Gun violence in the United States is unparalleled around the globe and has become the norm rather than rare, President Barack Obama said after the latest attack in California killed 14 people.
"We have a pattern now of mass shootings in this country that has no parallel anywhere else in the world," Obama told CBS News in a televised interview after Thursday's shooting.
He also renewed a call for stricter gun laws to curb the prevalence of attacks in the country, which he said lack basic measures to enforce background checks on those seeking to buy firearms.
"We should come together in a bipartisan basis and every level of government to make these [attacks] rare as opposed to normal…because it does not happen in the same frequency in other countries," said Obama.
According to a website that tracks gun violence in the US, this year there have been an average of more than one mass shooting - which claimed four or more casualties - per day throughout the country.
A total of 462 people have been killed and 1,314 others wounded in such attacks so far in 2015, it said.
Earlier this year, a report - which claims to be the first in-depth analysis of the US' "exceptional" propensity for mass shootings in comparison to the rest of the world - found that historically the country had seen a disproportionate number of such attacks, "especially at school and workplace settings".
The report by Adam Lankford - a criminal justice professor at the University of Alabama and author of "The Myth of Martyrdom: What Really Drives Suicide Bombers, Rampage Shooters and Other Self-Destructive Killers" - was presented in August at an annual conference for the American Sociological Association based in Washington DC.
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From 1966 to 2012, "the US had by far the most public mass shooters of any country, with 90 offenders. Only four other countries even reached double-digits: the Philippines , Russia , Yemen , and France ", the report said.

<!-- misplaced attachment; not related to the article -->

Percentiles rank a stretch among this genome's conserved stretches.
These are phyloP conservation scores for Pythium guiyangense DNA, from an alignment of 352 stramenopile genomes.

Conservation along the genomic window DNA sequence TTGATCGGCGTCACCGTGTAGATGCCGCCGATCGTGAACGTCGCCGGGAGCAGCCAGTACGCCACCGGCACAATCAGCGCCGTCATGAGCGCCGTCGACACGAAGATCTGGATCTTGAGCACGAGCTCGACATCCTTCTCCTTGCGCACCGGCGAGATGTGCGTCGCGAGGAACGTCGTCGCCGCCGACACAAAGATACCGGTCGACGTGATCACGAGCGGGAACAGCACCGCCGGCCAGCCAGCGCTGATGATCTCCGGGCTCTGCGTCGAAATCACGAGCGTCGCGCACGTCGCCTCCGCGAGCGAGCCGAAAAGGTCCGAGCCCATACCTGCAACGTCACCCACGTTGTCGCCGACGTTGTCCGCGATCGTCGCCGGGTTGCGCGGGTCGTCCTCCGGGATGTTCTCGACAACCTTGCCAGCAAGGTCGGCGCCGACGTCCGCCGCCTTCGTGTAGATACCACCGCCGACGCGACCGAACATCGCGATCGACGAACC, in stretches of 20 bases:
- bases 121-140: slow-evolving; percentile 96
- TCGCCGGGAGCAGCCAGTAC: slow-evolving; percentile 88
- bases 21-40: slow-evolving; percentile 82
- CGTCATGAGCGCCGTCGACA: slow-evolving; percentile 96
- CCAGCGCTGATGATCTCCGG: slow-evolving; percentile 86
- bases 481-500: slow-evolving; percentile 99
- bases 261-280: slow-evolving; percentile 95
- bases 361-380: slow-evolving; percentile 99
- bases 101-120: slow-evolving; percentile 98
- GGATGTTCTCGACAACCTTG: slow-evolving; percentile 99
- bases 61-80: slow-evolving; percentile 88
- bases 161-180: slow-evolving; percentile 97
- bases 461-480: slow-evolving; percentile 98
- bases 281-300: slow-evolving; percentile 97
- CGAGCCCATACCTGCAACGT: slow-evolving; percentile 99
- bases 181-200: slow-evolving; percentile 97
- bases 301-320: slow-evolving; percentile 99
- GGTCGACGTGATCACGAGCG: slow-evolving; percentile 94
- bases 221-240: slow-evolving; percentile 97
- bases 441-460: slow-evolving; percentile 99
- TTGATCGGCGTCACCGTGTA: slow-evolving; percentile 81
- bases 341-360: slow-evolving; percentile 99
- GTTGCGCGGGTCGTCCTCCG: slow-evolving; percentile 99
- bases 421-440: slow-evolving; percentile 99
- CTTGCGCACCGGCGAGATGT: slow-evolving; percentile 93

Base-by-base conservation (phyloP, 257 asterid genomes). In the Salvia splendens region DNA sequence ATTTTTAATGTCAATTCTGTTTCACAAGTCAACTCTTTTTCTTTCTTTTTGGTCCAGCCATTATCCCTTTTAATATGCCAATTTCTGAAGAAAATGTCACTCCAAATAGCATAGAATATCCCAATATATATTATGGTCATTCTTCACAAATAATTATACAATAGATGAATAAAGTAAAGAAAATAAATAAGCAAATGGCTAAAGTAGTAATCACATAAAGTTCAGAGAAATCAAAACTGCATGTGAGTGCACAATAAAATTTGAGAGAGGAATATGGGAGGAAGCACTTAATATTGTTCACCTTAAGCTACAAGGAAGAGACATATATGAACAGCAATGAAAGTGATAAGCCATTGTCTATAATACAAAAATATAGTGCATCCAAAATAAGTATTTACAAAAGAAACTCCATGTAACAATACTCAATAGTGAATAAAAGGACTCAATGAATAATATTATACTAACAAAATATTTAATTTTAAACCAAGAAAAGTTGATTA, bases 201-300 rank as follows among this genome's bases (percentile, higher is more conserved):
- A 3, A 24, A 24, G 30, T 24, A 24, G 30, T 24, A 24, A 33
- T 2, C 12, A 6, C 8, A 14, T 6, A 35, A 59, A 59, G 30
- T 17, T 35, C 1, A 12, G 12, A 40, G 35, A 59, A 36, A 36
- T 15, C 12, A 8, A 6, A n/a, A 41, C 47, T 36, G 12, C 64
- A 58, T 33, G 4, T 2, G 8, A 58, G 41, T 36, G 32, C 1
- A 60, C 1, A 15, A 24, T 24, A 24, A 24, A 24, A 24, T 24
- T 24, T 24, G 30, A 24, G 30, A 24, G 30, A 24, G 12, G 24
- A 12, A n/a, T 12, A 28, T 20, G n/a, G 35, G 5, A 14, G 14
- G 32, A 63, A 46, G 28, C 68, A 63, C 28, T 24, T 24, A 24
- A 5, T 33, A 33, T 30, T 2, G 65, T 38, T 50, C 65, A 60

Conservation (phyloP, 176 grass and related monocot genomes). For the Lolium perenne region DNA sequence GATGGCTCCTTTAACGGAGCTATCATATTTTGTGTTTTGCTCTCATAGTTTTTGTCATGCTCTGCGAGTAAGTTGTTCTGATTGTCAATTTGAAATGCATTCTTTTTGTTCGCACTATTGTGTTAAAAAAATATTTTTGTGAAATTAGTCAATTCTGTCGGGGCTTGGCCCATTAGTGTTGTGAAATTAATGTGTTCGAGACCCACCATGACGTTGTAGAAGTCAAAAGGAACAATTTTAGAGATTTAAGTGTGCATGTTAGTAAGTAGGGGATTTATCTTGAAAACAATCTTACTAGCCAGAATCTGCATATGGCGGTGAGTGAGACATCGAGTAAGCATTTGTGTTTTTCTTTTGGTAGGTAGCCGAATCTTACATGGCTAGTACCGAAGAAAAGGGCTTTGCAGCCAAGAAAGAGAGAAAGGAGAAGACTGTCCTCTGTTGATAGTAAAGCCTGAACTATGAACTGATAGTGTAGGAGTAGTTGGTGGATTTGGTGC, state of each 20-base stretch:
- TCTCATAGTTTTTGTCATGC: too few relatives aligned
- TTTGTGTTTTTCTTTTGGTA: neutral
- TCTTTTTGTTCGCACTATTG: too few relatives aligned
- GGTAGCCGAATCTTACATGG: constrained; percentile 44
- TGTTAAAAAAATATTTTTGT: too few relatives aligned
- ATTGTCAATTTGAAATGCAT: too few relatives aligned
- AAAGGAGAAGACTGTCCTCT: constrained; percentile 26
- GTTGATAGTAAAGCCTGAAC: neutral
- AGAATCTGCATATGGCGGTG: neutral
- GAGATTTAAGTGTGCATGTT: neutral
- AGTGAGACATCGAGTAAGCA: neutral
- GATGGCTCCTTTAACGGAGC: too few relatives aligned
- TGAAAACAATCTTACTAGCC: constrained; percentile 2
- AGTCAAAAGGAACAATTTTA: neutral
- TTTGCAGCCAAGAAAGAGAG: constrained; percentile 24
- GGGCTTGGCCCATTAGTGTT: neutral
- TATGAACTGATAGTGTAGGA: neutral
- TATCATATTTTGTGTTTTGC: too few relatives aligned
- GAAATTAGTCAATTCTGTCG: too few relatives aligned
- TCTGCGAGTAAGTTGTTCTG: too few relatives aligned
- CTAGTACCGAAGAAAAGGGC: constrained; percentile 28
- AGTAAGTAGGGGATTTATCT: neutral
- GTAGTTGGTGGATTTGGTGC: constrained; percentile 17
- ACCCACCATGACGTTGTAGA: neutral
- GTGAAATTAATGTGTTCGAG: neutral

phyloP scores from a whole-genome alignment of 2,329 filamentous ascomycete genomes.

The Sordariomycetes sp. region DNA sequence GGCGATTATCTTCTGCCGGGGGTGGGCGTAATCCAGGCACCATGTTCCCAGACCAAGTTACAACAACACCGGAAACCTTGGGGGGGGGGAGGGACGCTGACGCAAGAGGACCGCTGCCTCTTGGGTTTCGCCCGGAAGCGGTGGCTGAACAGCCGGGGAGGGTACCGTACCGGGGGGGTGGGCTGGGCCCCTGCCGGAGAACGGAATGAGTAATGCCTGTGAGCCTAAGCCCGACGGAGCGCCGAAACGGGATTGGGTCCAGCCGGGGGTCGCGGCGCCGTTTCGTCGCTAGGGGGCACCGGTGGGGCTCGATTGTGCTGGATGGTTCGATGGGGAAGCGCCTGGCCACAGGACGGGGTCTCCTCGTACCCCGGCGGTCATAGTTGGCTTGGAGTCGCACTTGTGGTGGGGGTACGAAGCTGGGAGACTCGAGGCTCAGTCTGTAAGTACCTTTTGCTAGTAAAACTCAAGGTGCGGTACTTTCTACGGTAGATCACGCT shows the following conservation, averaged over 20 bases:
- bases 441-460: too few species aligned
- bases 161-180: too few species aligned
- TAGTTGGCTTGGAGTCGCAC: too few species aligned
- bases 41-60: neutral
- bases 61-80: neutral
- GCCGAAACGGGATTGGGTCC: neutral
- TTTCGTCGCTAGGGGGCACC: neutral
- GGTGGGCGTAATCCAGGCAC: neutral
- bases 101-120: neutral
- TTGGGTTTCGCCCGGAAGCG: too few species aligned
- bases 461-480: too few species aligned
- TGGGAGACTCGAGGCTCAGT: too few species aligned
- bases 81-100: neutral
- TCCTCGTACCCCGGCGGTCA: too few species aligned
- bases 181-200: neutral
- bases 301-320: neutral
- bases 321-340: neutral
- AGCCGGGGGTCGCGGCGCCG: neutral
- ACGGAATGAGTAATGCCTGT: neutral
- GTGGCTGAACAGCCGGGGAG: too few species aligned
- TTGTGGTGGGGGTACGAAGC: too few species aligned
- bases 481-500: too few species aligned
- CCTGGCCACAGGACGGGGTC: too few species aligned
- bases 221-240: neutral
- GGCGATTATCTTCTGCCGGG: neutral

Even though the US had less than 5 percent of the world's population, about 31 percent of mass shootings worldwide took place in the country, it added.
"Behavioural differences between offenders who attacked in the US and elsewhere suggest that the exceptional nature of America's mass shooter problem may be attributable to its national gun culture, social strains and social premium on fame," the report said.
"The results showed a statistically significant association between national firearm ownership rates and the number of shooters per country."
In a 2007 comparative study of 178 countries, the Switzerland-based Small Arms Survey reported that the US ranks first in the number of civilians who own guns - at a rate of 88.8 firearms per 100 people.
Yemen ranked second with 54.8 firearms per 100 people.
Political scientist Robert Spitzer has said US "gun culture" dates back to the proliferation of arms in the early days of the nation, and reflects the connection between firearm ownership and the country’s revolutionary and frontier history.